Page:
By Beth Ann Townsend, Narrative Designer at skillsgapp //
Video games build community
Dark basement. Empty chip bags. One guy staring at a bright screen, maniacally pressing buttons on a controller. I don’t know when or how this stereotype got started—much less reinforced—but at some point it came to represent the quintessential “gamer.” Nowadays that perception is changing as old fears are dismissed and more people recognize the value of video games.
In this blog series, we’ll bust some still lingering gaming myths by exploring and correcting misperceptions about video games and the people who play them, specifically our future workforce, Gen Z. There are already plenty of articles written by professional research teams and scientists detailing how games can improve manual and mental dexterity, teach problem-solving skills and creativity, relieve stress while stimulating the brain, inspire players of all ages, introduce educational topics, and—maybe most importantly—foster community, so I’ll share something only I can: my own experience.
Family game nights: generations of memories
Video games have always been important to the members of my family, even my grandparents.
My Papa Donald had a squeaky SNES (Super Nintendo Entertainment System), and sometimes all six of us grandkids could be found piled in his living room squeaking away, collectively trying to beat Donkey Kong Country. It was a similar thing with my Pop Pop and the King’s Quest point-and-click adventures: for years my sister Addie and I spectated his gameplay while consulting the cheat book on his behalf.
Then there was my dad and Luigi’s Mansion. Terrified of the ghosts, my sister and I solo-played only rooms that my dad had already cleared. But the fun for me didn’t come from saving the day as Luigi; it came from spending time with the two of them.
With my mom, our game was Animal Crossing. She’d catch bugs, I’d fulfill the American dream of paying off a mortgage. We also used to write each other in-game updates despite sitting right next to each other. There was something special about communicating through such a unique medium.
As a kid, I didn’t know that all these little moments with my family would matter—these moments that games created—and yet we were reinforcing our relationships with every press of a button.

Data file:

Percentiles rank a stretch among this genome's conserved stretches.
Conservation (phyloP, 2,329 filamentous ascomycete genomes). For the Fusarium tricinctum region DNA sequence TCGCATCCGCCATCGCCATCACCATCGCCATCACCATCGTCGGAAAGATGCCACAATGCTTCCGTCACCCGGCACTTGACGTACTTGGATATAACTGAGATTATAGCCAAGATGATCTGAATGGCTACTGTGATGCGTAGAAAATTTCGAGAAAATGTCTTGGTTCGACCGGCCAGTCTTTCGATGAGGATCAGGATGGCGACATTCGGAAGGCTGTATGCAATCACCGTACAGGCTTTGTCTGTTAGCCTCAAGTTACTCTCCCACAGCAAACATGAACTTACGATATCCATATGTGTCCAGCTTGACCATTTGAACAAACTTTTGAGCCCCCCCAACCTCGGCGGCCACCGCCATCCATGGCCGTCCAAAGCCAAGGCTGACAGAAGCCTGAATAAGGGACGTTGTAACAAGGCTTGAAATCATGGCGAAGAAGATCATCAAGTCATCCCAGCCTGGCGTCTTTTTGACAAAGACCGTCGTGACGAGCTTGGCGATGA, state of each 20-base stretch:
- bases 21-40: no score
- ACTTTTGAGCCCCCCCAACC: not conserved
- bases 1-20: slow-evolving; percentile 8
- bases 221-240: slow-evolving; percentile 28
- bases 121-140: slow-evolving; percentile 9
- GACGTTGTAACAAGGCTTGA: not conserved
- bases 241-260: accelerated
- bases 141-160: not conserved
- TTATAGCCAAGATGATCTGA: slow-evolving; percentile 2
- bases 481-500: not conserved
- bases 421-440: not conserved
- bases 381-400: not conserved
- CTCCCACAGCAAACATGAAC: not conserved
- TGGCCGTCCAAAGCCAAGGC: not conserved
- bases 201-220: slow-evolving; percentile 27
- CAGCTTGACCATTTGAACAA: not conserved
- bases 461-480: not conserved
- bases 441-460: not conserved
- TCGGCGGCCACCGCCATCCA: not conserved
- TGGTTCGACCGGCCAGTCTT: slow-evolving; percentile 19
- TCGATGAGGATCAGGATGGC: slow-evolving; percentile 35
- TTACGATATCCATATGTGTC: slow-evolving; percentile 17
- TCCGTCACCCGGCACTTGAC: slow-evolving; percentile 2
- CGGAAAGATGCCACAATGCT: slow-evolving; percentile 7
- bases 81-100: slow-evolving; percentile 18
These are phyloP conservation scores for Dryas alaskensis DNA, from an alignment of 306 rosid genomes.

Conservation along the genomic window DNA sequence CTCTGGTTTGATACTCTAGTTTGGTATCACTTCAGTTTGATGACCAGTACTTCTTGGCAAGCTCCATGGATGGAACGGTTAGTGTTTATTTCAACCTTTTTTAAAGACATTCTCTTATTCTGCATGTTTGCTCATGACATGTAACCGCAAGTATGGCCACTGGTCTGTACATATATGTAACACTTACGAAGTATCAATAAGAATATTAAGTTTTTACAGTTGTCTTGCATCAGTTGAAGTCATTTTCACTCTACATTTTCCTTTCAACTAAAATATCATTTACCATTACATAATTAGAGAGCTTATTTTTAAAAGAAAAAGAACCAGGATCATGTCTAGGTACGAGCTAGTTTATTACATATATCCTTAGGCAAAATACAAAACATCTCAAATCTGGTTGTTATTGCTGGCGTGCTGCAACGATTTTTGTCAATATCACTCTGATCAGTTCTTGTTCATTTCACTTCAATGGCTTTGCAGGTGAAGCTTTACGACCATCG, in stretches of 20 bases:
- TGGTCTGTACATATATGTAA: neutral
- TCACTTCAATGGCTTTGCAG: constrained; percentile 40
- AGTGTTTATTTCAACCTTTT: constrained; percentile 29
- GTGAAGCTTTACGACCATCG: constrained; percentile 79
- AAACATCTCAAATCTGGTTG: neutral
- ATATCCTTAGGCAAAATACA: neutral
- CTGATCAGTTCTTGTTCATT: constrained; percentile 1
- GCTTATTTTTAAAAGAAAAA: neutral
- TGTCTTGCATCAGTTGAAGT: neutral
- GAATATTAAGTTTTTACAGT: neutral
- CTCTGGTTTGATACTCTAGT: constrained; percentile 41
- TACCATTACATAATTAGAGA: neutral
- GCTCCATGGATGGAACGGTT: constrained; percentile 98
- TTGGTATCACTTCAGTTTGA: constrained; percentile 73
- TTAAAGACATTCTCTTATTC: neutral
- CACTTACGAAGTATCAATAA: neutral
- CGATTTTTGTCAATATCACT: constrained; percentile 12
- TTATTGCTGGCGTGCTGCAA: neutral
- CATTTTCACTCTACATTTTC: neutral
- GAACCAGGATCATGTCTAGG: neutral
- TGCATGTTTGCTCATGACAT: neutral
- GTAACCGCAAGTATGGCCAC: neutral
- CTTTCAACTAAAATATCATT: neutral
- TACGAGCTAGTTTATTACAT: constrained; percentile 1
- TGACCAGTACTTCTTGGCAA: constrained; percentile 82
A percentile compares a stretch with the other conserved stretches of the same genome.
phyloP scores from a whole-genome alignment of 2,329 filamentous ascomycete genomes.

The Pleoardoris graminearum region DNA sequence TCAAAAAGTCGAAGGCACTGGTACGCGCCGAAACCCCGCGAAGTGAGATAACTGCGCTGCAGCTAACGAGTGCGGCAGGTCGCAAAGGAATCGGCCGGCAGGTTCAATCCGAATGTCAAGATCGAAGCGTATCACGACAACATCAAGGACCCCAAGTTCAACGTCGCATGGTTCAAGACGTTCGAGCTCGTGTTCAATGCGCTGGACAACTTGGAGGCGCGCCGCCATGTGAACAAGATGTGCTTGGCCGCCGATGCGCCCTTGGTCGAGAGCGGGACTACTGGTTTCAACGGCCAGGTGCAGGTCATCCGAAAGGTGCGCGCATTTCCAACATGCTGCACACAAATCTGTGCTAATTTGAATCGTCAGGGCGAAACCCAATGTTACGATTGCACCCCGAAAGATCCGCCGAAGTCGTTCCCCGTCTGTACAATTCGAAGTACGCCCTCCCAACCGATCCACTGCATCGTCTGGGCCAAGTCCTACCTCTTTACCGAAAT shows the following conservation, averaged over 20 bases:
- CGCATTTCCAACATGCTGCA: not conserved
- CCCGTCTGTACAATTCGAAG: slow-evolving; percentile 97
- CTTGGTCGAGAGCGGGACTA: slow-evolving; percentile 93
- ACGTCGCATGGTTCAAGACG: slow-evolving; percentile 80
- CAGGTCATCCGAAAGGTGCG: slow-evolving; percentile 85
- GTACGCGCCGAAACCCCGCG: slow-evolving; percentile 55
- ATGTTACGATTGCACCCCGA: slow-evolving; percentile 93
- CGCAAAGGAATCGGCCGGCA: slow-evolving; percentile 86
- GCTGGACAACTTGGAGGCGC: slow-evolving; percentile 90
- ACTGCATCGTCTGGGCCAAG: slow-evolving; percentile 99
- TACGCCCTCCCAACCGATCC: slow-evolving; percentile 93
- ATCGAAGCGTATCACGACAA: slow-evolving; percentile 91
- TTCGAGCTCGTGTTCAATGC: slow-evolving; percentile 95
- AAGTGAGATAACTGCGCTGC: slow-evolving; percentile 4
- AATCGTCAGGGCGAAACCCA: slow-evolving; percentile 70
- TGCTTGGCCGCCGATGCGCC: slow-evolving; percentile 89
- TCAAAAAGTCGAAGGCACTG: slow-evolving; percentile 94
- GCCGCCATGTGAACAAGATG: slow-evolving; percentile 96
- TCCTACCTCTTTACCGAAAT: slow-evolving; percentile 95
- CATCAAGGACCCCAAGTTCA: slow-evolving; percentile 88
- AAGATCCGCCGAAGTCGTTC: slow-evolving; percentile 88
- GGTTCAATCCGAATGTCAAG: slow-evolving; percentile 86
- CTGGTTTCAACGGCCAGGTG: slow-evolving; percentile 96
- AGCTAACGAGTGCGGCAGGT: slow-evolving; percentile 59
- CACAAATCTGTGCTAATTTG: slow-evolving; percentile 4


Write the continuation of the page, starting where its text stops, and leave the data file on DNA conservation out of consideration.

Plugging in to stay connected
My sister and I are now 20 and 22, respectively, so we’re on the upper end of Gen Z and have grown up playing games like so many others our age: games on the TV, computer, DS, iPad, and now mobile phone. By gaming, I’ve stayed close to my sister through college to today. She and I bond over video games that champion the story. For example, Vampire: the Masquerade – Bloodlines was our Christmas break go-to, and throughout my last semester of school I played Dishonored for her via Discord’s screen-sharing feature. It’s become clear to me that games are a powerful means of making and preserving memories. They let us stay connected no matter the distance, and that’s been particularly important this past year.
Our story isn’t unique, especially not amongst the younger half of our generation who started early with mobile games. Games have always linked people together, and with the advent and popularity of online and mobile gaming, they’re now able to achieve that person-to-person connection on an even broader scale. Because 90% of Gen Z is engaging with mobile gaming, chances are high a large percentage of your future workforce is playing and connecting right now.
Games, fellowship, and friendship
Gaming isn’t a lonely hobby. I don’t think it was ever intended to be. Game nights are some of the most vivid memories I have with friends, from zooming through Mario Kart Wii in middle school to scrambling around on Overcooked! in college. Yeah, maybe at times we were in a dark basement eating chips, but we were all there with each other, laughing and shouting and building upon our friendships, practicing cooperative skills and making our time together last. Ultimately, it’s not just about the games; it’s about the communities they strengthen.
Do you have a favorite video game from childhood? If so, I would love to hear about it below!
Beth Ann Townsend recently graduated from Washington & Lee University with a double major in English and Classics, a combination of interests she’s excited to bring to skillsgapp. She’s always loved telling stories, solving problems, studying what has been, and imagining what could be. Now a narrative designer at skillsgapp, she can puzzle out the best ways to marry the “what” and “why” of the game with the “how,” working alongside a team that’s dedicated to uplifting our next workforce generation.